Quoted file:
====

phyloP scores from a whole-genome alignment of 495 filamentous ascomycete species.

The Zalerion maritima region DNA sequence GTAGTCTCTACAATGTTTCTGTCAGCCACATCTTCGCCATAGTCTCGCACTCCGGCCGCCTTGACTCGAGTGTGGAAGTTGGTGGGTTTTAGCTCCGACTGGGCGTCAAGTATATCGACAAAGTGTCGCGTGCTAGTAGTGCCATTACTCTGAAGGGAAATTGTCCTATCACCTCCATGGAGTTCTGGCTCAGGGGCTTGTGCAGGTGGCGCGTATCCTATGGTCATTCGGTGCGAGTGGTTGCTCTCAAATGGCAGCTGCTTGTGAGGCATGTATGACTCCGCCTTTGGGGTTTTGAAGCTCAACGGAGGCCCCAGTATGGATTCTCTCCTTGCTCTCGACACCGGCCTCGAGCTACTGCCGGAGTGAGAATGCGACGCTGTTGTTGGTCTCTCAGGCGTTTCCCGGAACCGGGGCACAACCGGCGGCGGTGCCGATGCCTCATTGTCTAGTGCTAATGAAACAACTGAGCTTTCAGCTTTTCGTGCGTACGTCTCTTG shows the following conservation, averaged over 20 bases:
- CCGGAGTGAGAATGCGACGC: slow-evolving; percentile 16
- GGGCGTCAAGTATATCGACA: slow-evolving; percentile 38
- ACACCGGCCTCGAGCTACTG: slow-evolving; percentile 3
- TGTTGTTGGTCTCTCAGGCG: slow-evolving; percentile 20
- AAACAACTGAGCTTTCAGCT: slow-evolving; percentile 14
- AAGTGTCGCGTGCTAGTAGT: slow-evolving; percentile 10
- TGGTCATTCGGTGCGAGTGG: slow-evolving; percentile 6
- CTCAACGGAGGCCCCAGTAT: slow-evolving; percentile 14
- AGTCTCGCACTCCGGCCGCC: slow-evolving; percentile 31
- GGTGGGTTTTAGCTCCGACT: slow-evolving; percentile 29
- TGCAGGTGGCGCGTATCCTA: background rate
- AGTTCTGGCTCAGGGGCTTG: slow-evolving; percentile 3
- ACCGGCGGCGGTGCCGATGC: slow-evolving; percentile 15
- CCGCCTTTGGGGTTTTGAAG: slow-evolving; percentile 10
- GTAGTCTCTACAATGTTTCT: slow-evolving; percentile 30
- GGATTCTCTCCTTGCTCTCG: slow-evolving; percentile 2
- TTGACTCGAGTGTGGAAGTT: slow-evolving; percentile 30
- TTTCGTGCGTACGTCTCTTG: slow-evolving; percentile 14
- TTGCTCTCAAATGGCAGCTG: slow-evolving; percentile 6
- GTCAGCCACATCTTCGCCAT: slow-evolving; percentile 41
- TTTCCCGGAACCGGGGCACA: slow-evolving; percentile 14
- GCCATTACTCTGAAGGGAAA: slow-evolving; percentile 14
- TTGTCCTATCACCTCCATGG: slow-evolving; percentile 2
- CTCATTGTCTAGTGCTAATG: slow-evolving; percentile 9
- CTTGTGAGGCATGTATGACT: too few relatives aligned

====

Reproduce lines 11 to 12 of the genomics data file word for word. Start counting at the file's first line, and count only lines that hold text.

- AGTCTCGCACTCCGGCCGCC: slow-evolving; percentile 31
- GGTGGGTTTTAGCTCCGACT: slow-evolving; percentile 29